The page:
Aug 08, 2013 I Nick Redfern

Conspiracies of the Dead

If, like me, you're a big fan of zombie movies, and you hang out now and again with people who are into all-things of a zombie nature, you get to hear some seriously weird shit. From more than a few people who take their zombies very - as in VERY - seriously, I have heard strange tales in the last few months of supposed secret programs to mutate the rabies virus into a weapon that will, in effect, replicate in people the homicidal, cannibalistic tendencies of the dead - whether of the slow and shambling type or of the fast-running variety.

In the 1997 movie, Conspiracy Theory, Mel Gibson’s character – a paranoid cab-driver named Jerry Fletcher, who has been the subject of strange mind-control experiments – states that a good conspiracy theory is one that can never be proved. The very same thing can be said about one of the most controversial of all the zombie-based conspiracies currently in circulation.

It suggests that, right now, classified research, of a highly controversial nature,  is being undertaken to try and create a terrible cocktail. It is claimed to be one based around a mutated version of the rabies virus, one that will, in the near future, be unleashed upon enemy forces and cause them to attack each other in violent, homicidal fashion. They won’t be literally dead, but trying to tell the difference between the real-life infected and those of television and cinema will be no easy task in the slightest.


Could it be true? Are dark forces really at work, trying to create a virus that will mimic – as closely as conceivably possible – the effects of a real zombie apocalypse? If so, who are the perpetrators? In true, tried and tested conspiratorial fashion, vague references to "them" and "they" are all that we get from those slightly (and occasionally significantly) unusual characters who are absolutely chomping at the bit to see a real zombie apocalypse erupt all around us.

Well, I'm sorry (no, actually I'm not), but references to "them" and "they" are simply not good enough for me. If something like a 28 Days Later-style "rage virus" is about to break out all around us, then I want to see far more than mere vague references. I want hard facts.

Unfortunately, within the realms of those who think that TV's finest show The Walking Dead is actually non-fiction, there aren't any facts. Instead, there are Internet rumors. But, let's give them the benefit of the doubt and see what is being said by those who just can't wait to excitedly scream: "Shoot him in the head!"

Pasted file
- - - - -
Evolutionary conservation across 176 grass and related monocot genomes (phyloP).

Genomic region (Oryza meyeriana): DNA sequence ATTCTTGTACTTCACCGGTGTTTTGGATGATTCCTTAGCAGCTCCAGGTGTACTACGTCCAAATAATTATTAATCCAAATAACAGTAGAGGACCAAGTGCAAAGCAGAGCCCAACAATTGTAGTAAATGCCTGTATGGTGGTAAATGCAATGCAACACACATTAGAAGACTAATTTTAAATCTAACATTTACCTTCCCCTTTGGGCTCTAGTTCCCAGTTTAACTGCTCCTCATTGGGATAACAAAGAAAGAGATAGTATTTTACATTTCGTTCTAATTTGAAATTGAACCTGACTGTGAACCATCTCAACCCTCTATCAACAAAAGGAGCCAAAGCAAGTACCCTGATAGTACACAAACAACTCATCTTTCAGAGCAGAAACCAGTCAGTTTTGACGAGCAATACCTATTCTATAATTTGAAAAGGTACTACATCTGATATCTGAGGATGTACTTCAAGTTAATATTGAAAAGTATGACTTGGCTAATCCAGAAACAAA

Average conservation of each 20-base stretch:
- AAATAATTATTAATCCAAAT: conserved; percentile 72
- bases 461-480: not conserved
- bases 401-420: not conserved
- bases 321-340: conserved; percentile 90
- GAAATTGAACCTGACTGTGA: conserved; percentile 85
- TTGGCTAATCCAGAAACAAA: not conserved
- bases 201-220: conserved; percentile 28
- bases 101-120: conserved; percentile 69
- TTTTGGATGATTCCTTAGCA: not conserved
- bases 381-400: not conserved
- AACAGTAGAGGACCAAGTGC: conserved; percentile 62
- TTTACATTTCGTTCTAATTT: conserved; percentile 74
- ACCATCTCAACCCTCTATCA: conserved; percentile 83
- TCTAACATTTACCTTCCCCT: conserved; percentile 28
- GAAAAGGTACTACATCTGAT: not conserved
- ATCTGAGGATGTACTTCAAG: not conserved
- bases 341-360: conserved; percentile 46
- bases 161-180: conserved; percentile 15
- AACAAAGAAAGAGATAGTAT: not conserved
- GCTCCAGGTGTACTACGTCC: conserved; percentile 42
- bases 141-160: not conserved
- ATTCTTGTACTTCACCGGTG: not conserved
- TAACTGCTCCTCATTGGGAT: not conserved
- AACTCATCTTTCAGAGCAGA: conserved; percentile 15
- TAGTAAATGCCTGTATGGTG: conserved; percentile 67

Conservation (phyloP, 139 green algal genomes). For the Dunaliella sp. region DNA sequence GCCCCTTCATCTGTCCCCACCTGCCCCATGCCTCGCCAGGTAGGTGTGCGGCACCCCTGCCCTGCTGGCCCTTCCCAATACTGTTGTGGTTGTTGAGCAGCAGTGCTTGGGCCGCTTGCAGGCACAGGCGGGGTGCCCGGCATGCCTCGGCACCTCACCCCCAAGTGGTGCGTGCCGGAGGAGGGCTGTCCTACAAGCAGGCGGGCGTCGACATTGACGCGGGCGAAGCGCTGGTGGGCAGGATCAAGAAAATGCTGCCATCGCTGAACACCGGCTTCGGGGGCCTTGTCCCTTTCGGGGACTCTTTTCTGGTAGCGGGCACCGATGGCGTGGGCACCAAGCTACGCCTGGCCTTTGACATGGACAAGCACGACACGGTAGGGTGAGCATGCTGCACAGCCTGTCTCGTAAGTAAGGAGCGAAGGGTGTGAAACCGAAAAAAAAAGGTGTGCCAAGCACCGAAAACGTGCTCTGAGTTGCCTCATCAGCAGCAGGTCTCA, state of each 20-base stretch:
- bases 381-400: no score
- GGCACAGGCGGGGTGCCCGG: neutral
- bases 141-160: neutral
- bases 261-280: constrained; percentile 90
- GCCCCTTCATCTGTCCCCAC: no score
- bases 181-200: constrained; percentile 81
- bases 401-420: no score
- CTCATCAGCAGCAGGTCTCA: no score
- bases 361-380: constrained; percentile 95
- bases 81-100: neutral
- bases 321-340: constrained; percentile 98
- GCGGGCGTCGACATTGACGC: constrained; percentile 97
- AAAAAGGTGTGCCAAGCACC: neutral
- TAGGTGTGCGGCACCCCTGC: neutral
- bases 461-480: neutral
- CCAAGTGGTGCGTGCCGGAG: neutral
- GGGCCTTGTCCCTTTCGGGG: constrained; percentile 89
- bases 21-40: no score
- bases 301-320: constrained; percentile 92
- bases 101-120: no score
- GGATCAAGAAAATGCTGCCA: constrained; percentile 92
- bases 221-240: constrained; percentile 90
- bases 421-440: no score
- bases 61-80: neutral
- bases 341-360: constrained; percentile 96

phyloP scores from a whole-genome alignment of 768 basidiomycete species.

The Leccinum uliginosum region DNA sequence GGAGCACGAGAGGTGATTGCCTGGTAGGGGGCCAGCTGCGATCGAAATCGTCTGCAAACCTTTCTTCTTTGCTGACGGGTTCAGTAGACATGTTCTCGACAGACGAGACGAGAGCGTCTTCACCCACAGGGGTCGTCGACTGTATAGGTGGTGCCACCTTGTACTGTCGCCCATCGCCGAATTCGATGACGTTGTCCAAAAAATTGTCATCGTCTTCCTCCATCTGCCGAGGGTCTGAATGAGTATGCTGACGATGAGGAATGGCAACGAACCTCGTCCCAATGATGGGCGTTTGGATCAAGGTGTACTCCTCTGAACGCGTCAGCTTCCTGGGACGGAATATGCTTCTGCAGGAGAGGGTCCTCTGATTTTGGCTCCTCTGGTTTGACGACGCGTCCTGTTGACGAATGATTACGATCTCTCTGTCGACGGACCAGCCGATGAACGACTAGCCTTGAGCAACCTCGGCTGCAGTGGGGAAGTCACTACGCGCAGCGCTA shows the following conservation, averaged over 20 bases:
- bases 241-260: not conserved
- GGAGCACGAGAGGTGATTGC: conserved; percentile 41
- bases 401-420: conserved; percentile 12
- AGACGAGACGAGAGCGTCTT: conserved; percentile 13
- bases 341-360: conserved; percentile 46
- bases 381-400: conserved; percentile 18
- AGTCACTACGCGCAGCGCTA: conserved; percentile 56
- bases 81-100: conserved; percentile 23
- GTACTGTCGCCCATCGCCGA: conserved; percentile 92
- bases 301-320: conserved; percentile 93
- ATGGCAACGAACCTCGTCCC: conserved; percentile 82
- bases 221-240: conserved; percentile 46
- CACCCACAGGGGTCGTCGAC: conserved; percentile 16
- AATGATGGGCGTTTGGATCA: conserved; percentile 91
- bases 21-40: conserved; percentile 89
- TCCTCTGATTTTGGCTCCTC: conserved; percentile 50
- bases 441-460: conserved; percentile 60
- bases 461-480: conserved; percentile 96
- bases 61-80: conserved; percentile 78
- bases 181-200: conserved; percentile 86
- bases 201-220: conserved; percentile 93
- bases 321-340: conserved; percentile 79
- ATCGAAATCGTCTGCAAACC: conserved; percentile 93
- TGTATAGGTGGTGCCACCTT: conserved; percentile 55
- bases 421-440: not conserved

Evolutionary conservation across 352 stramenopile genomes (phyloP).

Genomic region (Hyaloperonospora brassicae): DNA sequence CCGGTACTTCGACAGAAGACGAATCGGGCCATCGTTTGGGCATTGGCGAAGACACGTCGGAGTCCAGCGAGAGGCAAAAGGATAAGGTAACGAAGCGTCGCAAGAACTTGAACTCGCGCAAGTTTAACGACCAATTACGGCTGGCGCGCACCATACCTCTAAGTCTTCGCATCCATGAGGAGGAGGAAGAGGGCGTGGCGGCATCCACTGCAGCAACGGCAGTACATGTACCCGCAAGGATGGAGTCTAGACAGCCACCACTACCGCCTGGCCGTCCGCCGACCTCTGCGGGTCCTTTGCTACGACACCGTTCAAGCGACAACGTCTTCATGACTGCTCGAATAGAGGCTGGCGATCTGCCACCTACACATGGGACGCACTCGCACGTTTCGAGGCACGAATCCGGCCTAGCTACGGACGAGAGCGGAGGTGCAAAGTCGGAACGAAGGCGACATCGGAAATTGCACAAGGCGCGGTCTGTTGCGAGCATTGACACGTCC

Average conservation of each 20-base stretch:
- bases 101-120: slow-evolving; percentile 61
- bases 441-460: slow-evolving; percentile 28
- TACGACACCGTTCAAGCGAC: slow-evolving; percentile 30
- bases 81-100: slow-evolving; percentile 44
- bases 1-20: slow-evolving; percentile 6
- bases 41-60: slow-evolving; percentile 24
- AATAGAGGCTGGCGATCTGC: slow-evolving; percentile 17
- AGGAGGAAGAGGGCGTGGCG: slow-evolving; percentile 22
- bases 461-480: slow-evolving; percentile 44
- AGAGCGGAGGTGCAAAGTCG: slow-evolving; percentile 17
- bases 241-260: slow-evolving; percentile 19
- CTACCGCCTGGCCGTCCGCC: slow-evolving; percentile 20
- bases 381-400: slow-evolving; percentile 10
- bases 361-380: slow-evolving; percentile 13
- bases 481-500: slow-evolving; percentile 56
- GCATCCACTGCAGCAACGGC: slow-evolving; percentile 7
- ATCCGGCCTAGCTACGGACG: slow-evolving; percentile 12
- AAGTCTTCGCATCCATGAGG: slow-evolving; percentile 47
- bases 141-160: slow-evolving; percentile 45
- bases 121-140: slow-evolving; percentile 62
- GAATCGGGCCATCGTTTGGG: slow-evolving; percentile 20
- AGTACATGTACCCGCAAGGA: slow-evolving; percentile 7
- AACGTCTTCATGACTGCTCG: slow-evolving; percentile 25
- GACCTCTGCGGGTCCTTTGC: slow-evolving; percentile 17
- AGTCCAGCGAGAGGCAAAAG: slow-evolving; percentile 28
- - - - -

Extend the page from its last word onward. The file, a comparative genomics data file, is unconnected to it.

Certainly, rabies radically transforms the character and actions of an infected individual to a radical degree. Its name is highly apt, too: it is a Latin term meaning nothing less than “madness.” Rabies spreads from animal to animal, via bites that penetrate the skin, and provokes inflammation in the brain, as Ozzy Osbourne almost learned to his cost when he very unwisely bit the head off a bat at a Des Moines, Iowa gig in 1982.

Left untreated, disturbing characteristics develop anywhere from weeks to months after infection, including violent outbursts, manic behavior, aggression, and a fear of water. Death usually occurs within 48-hours to two weeks after the first symptoms surface. Despite the assumption that rabies is on the way out, this is far from the case. Tens of thousands of people still die from this terrible condition every year, chiefly in Africa and Asia.


Disturbingly, most animals on the planet can fall victim to infection, too. Fortunately, vaccinations and care have kept levels of rabies to a minimum in the Western world. Indeed, between 1996 and 2013, there were only 45 cases of human infection in the whole United States. All of the victims had been bitten overseas, prior to their return to the U.S.

Rumors among conspiracy theorists suggest that a rage-instilling, highly infectious, airborne version of rabies is, right now, being developed. It will not quickly kill the infected individuals, however. Instead, their lives will be prolonged, albeit in violent, murderous, rage-filled states. That might seem like an ideal weapon to release on enemy troops, and then sit back and watch as they tear each other to pieces.

But what happens when the wind blows hard and weaponized, airborne rabies - mutated into something even more nightmarish – begins to spread far and wide, and outside of the confines of the battlefield? Will we be faced with a veritable army of rabid, infected killers, indiscriminately murdering and infecting everyone that crosses their paths?

The zombie is lying in the studio

Of course, and as the aforementioned Jerry Fletcher pointed out, a good conspiracy theory such as this one can never be proved. But that won't stop the rants and ravings of those earnest souls who just know (0r who secretly hope) that the rumors are true and the rise of the (slightly) undead is looming just around the corner.

Me? I won't be losing any sleep over all this (or even over any of it) until the infected are breaking down my front-door. In other words, until it happens, for me it will be a case of "Yawn of the Dead." But  if rage-filled millions (or even billions) do go on the rampage, I will - as the saying goes - eat my hat.

Presumably, if I too become infected I'll need to ensure the hat is coated in a significant amount of human blood - you know, just to make sure it goes down nicely while I'm charging around the streets of some ruined city like Hannibal Lecter on Crack.

Nick Redfern

Nick Redfern works full time as a writer, lecturer, and journalist. He writes about a wide range of unsolved mysteries, including Bigfoot, UFOs, the Loch Ness Monster, alien encounters, and government conspiracies. Nick has written 41 books, writes for Mysterious Universe and has appeared on numerous television shows on the The History Channel, National Geographic Channel and SyFy Channel.

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